For mild sleeping problems, ashwagandha, lemon balm, teas for sleep, chamomile, deep breathing, epsom salt bath soak, passion flower and valerian root extract can be helpful. There are also combination sleep aids that have many of these in various combinations. One word of caution, the valerian root extract capsules have a smell to it that to me is disgusting and I can not tolerate that smell every night.

Lastly, getting on a regular schedule of sleep and waking is also longer term helpful and it is free.

Art

Replied by Missm
New York
07/31/2020

Art has given excellent advice BUT if you don't do things like stop caffeine intake early in the afternoon, indulge in chocolate at night which has caffeine, use your computer before going to sleep, have light emanating from devices in your bedroom you will have problems.

Work on above and sleep improves. Also setting regular sleeping hours! Melatonin does work. I love it. I get deep rest from it.

Another option is to listen to theta waves with headphones before sleeping. if you are not familiar with these just google theatre waves for sleep.

Replied by Deirdre
Ct
07/31/2020

Hi GertJr,

Thank you for your feedback on melatonin. Yes, I've found sometimes melatonin works and sometimes it doesn't. It definitely has more of an effect for me if taken with magnesium l threonate, as Art mentioned. Also, I found that 30 mg works better than 20. And I take it all at once... Didn't find I needed to stagger the dosage after all.

One thing I would like to mention is that going for a walk to the point of body fatigue has also been very helpful for my sleep. My sleep issues actually correlate to the aging of my two dogs. I used to do a minimum of 3 miles a day with them. However, now they are over 14 and don't want to walk even to the end of the block on most days! Since walking them less, my sleep has gotten progressively worse. The past week I have been walking (on my own), trying to get back to 3 miles and wow, it has made a tremendous difference to my sleep. I sleep better after walking than after an exhausting 1 hour karate class. Interesting, no?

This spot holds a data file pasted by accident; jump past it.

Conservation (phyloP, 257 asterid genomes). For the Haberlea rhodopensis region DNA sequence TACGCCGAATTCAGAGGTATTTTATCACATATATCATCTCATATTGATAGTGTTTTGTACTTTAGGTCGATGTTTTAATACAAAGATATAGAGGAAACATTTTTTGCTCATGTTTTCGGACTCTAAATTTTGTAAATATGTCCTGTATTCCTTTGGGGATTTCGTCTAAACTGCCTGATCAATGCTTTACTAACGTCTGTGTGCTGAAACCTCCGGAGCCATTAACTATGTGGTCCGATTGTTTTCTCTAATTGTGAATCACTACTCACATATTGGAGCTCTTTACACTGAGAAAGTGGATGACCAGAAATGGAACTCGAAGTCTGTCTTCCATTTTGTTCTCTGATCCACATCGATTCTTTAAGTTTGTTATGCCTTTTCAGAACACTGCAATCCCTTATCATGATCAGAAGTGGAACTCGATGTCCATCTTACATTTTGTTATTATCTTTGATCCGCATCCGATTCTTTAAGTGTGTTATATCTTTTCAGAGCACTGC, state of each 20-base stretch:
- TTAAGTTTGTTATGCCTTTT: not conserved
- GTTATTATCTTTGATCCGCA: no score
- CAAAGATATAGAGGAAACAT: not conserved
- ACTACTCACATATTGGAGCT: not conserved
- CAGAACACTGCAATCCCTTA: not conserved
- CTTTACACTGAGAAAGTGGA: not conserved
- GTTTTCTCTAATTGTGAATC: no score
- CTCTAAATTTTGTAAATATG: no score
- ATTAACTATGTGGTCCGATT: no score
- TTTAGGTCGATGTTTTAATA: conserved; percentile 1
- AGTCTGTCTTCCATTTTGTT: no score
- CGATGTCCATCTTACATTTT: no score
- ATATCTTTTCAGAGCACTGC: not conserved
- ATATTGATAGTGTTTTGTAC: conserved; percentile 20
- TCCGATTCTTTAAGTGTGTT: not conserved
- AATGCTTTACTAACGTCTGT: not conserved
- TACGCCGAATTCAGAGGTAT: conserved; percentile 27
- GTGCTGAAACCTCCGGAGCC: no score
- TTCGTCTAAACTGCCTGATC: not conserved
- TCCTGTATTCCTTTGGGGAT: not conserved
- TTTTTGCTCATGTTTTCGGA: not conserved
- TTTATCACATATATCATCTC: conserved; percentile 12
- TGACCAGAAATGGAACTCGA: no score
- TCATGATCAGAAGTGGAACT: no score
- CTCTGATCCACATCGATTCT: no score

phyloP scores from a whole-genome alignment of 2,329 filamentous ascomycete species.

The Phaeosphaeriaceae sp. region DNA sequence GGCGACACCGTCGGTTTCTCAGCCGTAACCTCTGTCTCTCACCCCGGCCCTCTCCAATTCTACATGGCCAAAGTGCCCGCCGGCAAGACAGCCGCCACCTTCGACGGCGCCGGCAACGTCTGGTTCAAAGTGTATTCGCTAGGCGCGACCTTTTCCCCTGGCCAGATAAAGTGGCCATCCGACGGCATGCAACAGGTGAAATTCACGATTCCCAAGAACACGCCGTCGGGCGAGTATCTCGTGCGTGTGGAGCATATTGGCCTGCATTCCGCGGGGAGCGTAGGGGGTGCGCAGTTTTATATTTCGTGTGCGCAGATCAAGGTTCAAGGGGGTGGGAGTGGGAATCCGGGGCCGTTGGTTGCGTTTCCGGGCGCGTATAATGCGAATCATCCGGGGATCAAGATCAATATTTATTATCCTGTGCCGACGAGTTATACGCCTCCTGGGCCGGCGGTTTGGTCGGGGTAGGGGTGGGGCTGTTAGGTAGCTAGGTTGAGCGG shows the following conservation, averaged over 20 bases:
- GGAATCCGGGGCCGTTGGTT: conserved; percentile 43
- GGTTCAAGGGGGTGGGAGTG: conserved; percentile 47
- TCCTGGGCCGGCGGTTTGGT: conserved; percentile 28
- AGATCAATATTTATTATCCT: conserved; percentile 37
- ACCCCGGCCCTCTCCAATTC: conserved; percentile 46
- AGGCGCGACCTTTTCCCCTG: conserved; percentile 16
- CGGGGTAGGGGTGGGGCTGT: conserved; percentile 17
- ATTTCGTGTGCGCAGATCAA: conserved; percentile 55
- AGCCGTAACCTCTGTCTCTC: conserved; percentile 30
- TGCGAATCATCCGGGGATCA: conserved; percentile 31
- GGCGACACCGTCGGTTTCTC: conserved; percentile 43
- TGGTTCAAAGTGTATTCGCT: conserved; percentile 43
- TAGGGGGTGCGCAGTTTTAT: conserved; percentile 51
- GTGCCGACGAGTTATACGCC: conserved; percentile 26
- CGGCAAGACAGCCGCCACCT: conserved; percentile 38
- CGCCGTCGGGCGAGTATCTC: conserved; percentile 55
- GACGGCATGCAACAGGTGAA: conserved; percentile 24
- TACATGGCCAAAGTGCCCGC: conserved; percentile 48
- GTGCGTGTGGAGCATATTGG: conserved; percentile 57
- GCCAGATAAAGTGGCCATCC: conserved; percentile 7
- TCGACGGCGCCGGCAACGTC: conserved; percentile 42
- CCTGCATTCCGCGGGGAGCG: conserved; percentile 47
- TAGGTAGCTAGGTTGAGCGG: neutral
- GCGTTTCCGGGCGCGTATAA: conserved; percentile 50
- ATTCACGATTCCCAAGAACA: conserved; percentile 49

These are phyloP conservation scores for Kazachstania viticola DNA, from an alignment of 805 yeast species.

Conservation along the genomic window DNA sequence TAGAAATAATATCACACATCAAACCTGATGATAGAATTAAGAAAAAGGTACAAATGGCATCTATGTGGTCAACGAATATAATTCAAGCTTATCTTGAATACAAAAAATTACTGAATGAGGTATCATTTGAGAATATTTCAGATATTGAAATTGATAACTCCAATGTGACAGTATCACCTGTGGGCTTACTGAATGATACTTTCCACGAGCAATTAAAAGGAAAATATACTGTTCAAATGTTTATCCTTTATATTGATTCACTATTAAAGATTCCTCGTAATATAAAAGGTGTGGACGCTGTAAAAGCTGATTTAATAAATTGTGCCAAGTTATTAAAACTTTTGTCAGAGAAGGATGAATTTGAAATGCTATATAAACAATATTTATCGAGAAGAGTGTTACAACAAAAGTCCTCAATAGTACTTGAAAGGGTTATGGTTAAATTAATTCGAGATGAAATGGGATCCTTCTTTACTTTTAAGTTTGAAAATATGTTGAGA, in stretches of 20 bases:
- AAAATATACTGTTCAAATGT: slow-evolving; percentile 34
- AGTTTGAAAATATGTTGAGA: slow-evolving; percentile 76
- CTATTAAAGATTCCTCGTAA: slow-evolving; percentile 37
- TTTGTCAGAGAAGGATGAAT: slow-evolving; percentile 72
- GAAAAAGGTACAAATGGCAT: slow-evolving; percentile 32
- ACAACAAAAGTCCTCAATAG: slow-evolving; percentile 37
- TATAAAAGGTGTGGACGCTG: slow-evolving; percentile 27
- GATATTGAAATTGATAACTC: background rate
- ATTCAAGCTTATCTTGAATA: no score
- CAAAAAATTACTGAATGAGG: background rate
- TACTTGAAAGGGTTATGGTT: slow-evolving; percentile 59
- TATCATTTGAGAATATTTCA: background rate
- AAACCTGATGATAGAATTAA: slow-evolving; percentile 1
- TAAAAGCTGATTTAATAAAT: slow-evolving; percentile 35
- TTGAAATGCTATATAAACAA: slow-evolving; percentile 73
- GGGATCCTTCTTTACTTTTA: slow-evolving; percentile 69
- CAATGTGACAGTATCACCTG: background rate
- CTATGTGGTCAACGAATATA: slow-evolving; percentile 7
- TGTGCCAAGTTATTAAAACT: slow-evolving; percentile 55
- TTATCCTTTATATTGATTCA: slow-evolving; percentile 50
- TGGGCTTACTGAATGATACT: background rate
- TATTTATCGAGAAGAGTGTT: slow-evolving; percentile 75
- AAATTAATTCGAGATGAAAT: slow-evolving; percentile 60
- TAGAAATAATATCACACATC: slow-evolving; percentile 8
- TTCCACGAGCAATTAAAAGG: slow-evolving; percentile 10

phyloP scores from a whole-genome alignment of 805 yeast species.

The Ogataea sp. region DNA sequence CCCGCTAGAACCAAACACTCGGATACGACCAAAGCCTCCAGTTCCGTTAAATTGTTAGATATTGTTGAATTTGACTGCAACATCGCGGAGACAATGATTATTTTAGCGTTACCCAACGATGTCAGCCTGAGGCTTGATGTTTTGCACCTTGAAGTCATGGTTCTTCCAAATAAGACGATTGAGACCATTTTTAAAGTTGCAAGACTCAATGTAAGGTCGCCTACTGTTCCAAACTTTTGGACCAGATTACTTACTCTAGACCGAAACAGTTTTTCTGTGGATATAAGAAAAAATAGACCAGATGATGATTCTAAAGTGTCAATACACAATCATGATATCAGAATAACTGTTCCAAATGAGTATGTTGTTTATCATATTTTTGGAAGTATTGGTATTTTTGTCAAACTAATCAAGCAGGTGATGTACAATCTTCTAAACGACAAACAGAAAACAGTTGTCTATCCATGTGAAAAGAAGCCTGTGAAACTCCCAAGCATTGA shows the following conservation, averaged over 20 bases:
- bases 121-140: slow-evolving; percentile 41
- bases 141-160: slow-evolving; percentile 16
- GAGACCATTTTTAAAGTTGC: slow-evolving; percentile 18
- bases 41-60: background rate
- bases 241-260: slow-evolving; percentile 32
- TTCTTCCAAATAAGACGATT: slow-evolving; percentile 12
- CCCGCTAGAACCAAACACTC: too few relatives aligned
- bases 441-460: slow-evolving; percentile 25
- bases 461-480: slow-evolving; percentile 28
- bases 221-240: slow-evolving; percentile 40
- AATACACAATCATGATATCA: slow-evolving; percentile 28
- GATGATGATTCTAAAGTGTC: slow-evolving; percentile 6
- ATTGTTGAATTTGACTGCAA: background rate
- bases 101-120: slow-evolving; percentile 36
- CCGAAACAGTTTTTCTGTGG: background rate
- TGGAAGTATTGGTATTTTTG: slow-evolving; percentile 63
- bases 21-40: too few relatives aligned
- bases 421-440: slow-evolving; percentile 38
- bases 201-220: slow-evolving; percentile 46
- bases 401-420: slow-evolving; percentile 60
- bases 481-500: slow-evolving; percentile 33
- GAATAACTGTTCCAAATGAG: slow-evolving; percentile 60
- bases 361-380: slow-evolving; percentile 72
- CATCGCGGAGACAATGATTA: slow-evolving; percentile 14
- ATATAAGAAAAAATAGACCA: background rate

Just thought I'd put that out there for all with sleep issues. Walking, whether slow or fast paced, is unbelievably beneficial to health.

Replied by Gertjr
Madison
08/01/2020

I started lifting weights to help with sleep, so I lift every other day and then swim several miles on the other days. I follow all the other sleep hygiene rules, so blue light/devices, wrong foods, etc, are already under control. I can only take magnesium through my skin and do that every morning and at night. If I use too much, I get loose even if it's topical applications. I am under much stress (husband passed, had new floors installed, a/c broke and had a plumbing leak all at once). And my cat is mourning DH being gone, so she's acting up a bit. I am handling all of this well enough (he was sick for so long that it's actually restfully quiet around here now) but just need to get some good, restorative sleep. Haven't felt rested in years. Menopause doesn't help. I will try to up the melatonin and see if it helps. But last night was worse than the night before and I really thought I'd be too tired to not sleep. I drink one cup of coffee in the morning and then nothing but water the rest of the day.